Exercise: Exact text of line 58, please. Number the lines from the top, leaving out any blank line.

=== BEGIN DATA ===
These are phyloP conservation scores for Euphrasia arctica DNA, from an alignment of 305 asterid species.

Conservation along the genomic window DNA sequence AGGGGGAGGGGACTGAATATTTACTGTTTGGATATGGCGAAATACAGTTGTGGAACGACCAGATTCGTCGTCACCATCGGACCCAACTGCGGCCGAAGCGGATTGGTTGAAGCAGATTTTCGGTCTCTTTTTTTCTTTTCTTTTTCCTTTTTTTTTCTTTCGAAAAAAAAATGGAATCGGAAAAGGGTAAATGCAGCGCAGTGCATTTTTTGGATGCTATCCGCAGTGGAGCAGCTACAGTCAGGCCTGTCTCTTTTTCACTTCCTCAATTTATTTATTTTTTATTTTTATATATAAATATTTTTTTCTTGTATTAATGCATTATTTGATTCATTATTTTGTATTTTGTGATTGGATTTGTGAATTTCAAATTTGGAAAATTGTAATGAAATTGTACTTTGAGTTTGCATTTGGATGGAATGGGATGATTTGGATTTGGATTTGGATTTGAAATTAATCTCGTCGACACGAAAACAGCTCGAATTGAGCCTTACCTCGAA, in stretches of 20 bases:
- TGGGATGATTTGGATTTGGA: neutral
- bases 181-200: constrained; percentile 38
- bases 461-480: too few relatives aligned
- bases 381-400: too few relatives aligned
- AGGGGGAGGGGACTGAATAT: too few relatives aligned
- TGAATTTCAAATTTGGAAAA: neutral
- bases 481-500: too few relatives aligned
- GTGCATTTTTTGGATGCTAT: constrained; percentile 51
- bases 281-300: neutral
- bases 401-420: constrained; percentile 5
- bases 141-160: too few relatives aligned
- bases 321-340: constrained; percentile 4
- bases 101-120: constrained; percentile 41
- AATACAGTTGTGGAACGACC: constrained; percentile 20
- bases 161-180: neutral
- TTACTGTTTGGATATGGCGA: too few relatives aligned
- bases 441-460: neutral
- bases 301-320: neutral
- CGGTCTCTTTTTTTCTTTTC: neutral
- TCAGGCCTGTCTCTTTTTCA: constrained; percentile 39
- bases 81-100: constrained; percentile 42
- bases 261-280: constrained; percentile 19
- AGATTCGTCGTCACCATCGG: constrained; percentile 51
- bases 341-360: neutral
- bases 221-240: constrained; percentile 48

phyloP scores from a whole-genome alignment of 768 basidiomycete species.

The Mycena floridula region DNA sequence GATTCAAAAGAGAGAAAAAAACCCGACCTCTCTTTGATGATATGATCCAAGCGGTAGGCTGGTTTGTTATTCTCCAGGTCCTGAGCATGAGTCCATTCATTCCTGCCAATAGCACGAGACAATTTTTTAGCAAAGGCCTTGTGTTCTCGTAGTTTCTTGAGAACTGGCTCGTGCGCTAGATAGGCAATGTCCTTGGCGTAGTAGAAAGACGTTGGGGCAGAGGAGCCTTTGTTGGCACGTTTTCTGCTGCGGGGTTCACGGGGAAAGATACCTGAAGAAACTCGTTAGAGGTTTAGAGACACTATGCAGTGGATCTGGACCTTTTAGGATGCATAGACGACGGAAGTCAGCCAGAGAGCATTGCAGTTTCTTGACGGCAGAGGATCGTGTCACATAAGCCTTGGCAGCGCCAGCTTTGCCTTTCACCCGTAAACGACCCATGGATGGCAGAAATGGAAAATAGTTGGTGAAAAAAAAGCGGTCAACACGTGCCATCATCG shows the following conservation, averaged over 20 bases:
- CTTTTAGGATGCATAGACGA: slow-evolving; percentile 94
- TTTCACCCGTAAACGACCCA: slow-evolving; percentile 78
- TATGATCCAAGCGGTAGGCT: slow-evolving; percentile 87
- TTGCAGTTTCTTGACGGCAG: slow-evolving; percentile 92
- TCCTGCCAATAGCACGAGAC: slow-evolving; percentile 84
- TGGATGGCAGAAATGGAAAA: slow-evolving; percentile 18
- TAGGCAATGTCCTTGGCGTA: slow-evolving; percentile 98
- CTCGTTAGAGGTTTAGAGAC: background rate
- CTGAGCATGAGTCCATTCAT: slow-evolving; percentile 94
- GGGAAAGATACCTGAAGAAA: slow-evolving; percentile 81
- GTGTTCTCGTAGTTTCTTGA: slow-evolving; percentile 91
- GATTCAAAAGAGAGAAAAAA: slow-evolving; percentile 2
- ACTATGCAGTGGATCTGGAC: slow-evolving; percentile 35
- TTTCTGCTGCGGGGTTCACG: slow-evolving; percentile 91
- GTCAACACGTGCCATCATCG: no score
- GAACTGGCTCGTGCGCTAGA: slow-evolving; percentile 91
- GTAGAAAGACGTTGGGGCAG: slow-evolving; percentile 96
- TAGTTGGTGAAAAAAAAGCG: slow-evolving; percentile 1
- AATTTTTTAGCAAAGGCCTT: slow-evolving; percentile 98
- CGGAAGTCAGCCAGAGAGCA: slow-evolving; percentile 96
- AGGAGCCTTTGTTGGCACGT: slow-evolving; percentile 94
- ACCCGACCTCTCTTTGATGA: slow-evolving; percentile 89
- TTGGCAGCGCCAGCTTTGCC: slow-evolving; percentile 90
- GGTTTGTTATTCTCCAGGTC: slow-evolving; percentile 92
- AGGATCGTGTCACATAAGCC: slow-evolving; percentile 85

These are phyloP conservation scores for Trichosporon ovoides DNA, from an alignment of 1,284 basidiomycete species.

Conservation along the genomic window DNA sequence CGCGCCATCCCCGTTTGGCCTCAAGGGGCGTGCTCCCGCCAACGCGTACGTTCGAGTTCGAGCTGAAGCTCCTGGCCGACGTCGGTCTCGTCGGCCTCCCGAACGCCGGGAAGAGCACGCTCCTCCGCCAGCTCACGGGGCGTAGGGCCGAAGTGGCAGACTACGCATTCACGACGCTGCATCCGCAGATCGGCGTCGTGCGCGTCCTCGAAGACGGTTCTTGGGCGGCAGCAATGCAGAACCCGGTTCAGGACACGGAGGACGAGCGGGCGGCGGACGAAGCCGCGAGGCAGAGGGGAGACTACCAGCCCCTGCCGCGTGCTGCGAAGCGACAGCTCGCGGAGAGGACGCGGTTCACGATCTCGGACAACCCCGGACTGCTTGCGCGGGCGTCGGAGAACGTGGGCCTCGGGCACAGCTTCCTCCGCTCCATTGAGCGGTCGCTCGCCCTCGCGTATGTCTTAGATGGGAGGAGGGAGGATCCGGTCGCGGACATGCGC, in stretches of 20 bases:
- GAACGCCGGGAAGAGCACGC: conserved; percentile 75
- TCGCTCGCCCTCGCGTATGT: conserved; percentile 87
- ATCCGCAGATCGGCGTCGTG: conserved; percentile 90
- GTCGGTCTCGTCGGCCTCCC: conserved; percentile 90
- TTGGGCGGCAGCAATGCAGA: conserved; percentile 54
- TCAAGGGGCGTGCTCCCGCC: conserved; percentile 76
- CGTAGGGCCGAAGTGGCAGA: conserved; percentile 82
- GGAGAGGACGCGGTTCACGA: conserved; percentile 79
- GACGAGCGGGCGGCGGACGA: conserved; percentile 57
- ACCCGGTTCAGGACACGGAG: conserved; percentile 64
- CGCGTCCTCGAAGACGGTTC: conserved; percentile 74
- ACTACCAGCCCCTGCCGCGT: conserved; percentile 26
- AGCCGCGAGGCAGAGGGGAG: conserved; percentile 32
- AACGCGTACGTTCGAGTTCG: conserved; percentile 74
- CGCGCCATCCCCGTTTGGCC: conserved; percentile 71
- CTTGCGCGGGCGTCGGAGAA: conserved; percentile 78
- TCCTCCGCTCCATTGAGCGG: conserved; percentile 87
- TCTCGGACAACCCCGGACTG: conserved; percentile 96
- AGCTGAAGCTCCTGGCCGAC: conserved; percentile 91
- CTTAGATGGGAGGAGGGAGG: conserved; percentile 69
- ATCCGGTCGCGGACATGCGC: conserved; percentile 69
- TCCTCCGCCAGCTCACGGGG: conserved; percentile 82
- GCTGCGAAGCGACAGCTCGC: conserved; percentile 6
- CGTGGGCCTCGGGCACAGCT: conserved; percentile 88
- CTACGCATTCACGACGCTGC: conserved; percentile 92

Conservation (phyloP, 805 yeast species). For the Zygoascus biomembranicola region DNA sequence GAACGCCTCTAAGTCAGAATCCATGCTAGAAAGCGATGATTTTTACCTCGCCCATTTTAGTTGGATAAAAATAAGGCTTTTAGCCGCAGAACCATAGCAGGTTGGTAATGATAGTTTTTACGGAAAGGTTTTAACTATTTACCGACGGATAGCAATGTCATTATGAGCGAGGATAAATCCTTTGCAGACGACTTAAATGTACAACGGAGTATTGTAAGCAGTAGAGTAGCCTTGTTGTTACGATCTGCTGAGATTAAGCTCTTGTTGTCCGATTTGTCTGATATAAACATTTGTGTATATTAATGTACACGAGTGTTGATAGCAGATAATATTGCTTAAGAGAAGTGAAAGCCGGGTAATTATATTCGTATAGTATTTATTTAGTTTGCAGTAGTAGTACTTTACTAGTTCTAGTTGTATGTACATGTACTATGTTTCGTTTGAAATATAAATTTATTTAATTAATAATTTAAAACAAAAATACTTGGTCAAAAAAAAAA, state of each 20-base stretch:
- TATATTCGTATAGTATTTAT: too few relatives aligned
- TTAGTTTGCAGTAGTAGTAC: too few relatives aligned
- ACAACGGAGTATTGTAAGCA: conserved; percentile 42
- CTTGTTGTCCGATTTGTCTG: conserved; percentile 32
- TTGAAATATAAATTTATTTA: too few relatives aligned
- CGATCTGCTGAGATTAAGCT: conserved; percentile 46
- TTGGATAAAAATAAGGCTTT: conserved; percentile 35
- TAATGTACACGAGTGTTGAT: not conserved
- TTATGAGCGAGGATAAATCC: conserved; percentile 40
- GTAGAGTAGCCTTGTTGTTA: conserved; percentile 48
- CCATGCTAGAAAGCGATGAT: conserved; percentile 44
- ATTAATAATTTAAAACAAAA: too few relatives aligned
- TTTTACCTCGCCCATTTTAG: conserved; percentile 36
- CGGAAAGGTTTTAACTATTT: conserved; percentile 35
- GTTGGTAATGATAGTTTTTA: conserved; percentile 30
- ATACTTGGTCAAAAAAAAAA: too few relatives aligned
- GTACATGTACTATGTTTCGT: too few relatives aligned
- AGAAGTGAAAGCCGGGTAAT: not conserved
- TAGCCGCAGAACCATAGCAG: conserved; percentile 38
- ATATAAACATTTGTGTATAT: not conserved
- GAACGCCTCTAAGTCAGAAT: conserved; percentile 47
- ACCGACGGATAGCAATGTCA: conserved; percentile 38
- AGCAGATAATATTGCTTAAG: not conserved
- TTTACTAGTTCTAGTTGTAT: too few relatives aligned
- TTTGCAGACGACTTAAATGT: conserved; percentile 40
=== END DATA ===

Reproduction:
- TCGCTCGCCCTCGCGTATGT: conserved; percentile 87